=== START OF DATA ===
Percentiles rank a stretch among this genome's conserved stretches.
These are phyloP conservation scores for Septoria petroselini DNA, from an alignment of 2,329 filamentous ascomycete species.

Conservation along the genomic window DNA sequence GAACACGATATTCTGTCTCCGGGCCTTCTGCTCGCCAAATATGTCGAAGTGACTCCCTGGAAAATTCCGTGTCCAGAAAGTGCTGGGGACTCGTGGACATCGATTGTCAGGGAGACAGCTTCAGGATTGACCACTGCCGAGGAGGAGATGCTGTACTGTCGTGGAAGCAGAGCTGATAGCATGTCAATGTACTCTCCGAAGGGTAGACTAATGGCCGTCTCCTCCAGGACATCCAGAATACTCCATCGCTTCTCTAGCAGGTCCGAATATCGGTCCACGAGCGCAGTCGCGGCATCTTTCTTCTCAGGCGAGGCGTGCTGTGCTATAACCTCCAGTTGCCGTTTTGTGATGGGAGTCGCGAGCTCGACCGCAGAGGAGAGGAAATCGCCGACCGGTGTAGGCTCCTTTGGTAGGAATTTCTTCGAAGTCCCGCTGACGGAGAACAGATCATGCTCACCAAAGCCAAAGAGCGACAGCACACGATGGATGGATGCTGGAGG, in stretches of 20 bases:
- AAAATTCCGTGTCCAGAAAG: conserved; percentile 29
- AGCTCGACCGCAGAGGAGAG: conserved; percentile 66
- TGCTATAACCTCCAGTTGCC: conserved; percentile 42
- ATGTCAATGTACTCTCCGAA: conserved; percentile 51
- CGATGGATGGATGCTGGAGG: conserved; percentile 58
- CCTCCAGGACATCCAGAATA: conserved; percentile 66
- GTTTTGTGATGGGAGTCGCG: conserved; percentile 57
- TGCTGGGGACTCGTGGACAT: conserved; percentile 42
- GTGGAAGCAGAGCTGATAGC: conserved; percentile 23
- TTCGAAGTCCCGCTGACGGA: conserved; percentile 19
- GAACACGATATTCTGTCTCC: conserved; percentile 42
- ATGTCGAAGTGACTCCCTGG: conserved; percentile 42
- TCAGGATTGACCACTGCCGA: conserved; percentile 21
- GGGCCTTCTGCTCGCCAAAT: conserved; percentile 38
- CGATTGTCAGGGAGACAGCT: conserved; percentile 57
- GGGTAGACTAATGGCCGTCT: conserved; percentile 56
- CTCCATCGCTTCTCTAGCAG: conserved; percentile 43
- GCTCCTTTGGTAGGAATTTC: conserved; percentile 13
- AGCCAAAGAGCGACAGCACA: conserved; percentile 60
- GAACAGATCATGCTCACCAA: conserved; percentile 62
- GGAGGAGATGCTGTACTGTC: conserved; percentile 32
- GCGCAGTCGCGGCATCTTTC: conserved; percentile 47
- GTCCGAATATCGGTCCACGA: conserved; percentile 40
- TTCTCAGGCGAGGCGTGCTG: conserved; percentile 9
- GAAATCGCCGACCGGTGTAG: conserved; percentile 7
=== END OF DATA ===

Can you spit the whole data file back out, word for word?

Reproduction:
Percentiles rank a stretch among this genome's conserved stretches.
These are phyloP conservation scores for Septoria petroselini DNA, from an alignment of 2,329 filamentous ascomycete species.

Conservation along the genomic window DNA sequence GAACACGATATTCTGTCTCCGGGCCTTCTGCTCGCCAAATATGTCGAAGTGACTCCCTGGAAAATTCCGTGTCCAGAAAGTGCTGGGGACTCGTGGACATCGATTGTCAGGGAGACAGCTTCAGGATTGACCACTGCCGAGGAGGAGATGCTGTACTGTCGTGGAAGCAGAGCTGATAGCATGTCAATGTACTCTCCGAAGGGTAGACTAATGGCCGTCTCCTCCAGGACATCCAGAATACTCCATCGCTTCTCTAGCAGGTCCGAATATCGGTCCACGAGCGCAGTCGCGGCATCTTTCTTCTCAGGCGAGGCGTGCTGTGCTATAACCTCCAGTTGCCGTTTTGTGATGGGAGTCGCGAGCTCGACCGCAGAGGAGAGGAAATCGCCGACCGGTGTAGGCTCCTTTGGTAGGAATTTCTTCGAAGTCCCGCTGACGGAGAACAGATCATGCTCACCAAAGCCAAAGAGCGACAGCACACGATGGATGGATGCTGGAGG, in stretches of 20 bases:
- AAAATTCCGTGTCCAGAAAG: conserved; percentile 29
- AGCTCGACCGCAGAGGAGAG: conserved; percentile 66
- TGCTATAACCTCCAGTTGCC: conserved; percentile 42
- ATGTCAATGTACTCTCCGAA: conserved; percentile 51
- CGATGGATGGATGCTGGAGG: conserved; percentile 58
- CCTCCAGGACATCCAGAATA: conserved; percentile 66
- GTTTTGTGATGGGAGTCGCG: conserved; percentile 57
- TGCTGGGGACTCGTGGACAT: conserved; percentile 42
- GTGGAAGCAGAGCTGATAGC: conserved; percentile 23
- TTCGAAGTCCCGCTGACGGA: conserved; percentile 19
- GAACACGATATTCTGTCTCC: conserved; percentile 42
- ATGTCGAAGTGACTCCCTGG: conserved; percentile 42
- TCAGGATTGACCACTGCCGA: conserved; percentile 21
- GGGCCTTCTGCTCGCCAAAT: conserved; percentile 38
- CGATTGTCAGGGAGACAGCT: conserved; percentile 57
- GGGTAGACTAATGGCCGTCT: conserved; percentile 56
- CTCCATCGCTTCTCTAGCAG: conserved; percentile 43
- GCTCCTTTGGTAGGAATTTC: conserved; percentile 13
- AGCCAAAGAGCGACAGCACA: conserved; percentile 60
- GAACAGATCATGCTCACCAA: conserved; percentile 62
- GGAGGAGATGCTGTACTGTC: conserved; percentile 32
- GCGCAGTCGCGGCATCTTTC: conserved; percentile 47
- GTCCGAATATCGGTCCACGA: conserved; percentile 40
- TTCTCAGGCGAGGCGTGCTG: conserved; percentile 9
- GAAATCGCCGACCGGTGTAG: conserved; percentile 7